Many people today have adopted walking as a primary form of exercise as it is well-known to offer many benefits to a person’s health and overall well-being. Unfortunately, what can be so good for a person in one manner may expose them to risks in other ways.
Sharing the road with cars, trucks and other vehicles puts pedestrians in harm’s way all too often, especially when drivers fail to pay sufficient attention to foot traffic.
Alabama’s pedestrian deaths increase
In 2010, Alabama recorded 61 pedestrian deaths statewide, according to the National Highway Traffic Safety Administration. These deaths accounted for 7% of the state’s total vehicular fatalities that year. In 2016, 120 people on foot died in crashes around the state, accounting for 11% of all fatalities.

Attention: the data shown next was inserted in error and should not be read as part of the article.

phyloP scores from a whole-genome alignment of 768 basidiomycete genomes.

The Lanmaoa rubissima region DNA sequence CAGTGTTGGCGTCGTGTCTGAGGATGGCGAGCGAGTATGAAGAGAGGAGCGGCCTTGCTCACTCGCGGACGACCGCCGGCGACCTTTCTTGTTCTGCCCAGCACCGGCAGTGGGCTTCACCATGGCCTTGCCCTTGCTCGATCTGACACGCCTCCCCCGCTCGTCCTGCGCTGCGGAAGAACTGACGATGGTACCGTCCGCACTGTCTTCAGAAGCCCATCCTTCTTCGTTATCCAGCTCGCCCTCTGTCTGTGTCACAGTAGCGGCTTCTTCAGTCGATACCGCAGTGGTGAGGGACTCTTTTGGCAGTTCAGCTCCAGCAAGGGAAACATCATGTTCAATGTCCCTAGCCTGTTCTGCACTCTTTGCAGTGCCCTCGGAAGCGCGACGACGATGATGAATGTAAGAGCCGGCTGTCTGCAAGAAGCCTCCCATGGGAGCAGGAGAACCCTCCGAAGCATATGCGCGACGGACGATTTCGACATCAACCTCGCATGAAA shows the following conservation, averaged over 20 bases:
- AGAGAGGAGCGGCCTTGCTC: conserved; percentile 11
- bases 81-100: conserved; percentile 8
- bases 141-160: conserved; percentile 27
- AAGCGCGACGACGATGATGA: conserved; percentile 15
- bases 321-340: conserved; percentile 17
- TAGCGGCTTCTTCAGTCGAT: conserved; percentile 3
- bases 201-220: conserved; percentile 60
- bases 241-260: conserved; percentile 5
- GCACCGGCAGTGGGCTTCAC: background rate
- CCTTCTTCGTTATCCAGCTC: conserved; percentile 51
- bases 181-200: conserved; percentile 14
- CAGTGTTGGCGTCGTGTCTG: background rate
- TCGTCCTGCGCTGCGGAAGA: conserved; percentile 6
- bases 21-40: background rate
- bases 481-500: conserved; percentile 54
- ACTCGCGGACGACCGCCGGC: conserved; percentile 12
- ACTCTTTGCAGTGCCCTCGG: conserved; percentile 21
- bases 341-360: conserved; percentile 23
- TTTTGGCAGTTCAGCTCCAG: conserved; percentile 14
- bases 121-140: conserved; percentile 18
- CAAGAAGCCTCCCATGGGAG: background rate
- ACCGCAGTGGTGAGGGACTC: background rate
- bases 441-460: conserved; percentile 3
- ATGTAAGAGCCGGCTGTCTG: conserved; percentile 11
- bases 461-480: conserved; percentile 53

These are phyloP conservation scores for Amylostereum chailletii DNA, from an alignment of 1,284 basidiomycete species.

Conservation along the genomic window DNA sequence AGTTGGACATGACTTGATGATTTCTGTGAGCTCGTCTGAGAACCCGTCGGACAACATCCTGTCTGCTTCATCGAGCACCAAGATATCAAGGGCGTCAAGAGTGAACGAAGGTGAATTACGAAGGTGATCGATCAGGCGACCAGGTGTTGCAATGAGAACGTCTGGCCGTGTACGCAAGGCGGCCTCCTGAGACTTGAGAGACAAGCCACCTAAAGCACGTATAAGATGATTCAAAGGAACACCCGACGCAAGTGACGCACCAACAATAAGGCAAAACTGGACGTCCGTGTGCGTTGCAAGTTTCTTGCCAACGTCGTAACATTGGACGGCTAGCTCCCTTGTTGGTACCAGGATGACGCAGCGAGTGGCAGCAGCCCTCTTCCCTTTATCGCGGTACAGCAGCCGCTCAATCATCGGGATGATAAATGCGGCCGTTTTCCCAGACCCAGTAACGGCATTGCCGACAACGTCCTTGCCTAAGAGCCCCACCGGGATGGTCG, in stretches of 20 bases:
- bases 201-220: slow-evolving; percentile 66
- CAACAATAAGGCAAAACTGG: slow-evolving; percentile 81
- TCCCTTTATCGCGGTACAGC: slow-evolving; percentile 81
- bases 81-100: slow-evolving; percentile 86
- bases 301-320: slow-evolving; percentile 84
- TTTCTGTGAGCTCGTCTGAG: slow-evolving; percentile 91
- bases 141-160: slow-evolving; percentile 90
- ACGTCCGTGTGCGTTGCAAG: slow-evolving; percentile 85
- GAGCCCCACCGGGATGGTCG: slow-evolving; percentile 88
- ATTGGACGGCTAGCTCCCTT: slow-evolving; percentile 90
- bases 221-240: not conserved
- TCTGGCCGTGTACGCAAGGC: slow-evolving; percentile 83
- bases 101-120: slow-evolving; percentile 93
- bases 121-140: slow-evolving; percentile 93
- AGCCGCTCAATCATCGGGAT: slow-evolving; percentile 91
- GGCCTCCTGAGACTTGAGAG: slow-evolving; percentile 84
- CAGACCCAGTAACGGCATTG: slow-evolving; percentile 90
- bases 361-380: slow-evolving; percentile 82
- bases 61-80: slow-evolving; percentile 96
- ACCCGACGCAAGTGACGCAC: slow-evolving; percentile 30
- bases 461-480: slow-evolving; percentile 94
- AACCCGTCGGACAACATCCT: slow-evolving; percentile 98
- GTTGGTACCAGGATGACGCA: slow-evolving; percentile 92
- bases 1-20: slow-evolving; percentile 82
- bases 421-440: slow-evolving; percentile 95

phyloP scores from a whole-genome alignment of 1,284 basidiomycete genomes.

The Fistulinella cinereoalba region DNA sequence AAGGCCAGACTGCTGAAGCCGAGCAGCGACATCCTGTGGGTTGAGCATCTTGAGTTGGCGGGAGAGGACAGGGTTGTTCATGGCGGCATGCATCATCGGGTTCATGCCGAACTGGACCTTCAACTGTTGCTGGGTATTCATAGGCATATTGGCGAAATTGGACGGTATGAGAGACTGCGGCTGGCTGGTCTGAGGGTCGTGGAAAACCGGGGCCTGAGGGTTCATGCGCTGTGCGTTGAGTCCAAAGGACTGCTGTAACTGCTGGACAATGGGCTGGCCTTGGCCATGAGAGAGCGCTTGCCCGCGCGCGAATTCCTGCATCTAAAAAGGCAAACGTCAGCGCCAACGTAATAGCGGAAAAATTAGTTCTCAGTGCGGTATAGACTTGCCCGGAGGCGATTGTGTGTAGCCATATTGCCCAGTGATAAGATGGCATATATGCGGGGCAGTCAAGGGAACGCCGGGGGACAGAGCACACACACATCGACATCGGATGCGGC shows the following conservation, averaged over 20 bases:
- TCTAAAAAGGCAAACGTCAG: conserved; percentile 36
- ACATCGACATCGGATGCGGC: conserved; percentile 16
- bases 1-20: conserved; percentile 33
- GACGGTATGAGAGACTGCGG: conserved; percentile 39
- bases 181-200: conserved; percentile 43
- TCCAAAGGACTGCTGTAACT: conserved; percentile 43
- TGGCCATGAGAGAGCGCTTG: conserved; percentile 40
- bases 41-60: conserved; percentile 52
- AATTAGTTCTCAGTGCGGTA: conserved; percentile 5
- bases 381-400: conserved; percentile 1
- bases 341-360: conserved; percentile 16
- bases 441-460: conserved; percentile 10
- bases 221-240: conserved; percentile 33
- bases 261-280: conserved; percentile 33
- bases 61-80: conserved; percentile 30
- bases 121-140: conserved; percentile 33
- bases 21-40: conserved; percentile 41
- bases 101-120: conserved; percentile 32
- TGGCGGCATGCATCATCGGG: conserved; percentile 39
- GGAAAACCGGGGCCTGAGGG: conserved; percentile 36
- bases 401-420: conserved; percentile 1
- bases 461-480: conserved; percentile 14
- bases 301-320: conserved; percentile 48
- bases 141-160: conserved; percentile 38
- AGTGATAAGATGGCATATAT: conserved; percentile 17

The following year saw one fewer pedestrian death but, as total accident deaths declined even more, the 119 pedestrians who died that year represented 12.5% of all people killed in automobile accidents. In 2018, pedestrians represented 11.2% of all deaths, down slightly from 2017 but significantly greater than in 2010.
New safety technology fails to protect pedestrians
Many new vehicles today tout advanced technologies designed to prevent collisions. Vehicles equipped with pedestrian detection and automatic braking systems were evaluated in a study conducted by AAA. A report by The Verge indicates that these systems were deemed totally ineffective at night, when the majority of pedestrian fatalities occur.
In daylight conditions, pedestrian dummies were hit by test vehicles 60% of the time. These tests featured vehicles operating at 20 miles per hour and an adult pedestrian dummy passing in front of them.